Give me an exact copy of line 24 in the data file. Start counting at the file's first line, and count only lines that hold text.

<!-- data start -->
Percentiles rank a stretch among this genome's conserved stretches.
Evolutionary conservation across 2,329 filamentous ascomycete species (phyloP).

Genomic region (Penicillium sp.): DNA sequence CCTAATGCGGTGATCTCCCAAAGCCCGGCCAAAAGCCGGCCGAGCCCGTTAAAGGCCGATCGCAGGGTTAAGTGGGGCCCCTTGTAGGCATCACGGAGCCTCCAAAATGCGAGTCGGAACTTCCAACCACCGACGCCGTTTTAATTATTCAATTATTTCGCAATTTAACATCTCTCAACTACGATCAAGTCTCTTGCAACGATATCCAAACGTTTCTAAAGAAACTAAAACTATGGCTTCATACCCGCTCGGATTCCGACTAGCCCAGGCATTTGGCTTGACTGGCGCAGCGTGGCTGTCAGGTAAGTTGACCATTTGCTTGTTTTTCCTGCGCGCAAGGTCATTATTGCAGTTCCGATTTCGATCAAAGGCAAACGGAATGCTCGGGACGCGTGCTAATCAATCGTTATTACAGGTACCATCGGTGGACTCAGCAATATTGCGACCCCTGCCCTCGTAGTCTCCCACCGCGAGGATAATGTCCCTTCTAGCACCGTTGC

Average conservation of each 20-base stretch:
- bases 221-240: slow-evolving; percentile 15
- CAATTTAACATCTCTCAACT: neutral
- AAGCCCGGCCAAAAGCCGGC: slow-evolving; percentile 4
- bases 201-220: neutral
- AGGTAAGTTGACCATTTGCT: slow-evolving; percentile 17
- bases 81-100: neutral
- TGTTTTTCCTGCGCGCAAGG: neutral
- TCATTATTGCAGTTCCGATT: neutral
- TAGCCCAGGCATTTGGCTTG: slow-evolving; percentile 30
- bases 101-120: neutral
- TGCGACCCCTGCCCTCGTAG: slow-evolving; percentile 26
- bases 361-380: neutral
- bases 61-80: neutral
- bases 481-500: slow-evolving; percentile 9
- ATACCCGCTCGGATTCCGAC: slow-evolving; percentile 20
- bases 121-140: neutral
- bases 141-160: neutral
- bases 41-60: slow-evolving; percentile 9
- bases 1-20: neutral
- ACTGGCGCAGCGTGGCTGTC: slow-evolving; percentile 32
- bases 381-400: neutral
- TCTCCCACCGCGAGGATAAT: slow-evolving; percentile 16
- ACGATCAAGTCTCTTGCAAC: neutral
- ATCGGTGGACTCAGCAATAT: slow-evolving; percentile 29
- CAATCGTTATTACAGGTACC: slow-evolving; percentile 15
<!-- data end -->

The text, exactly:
- ACTGGCGCAGCGTGGCTGTC: slow-evolving; percentile 32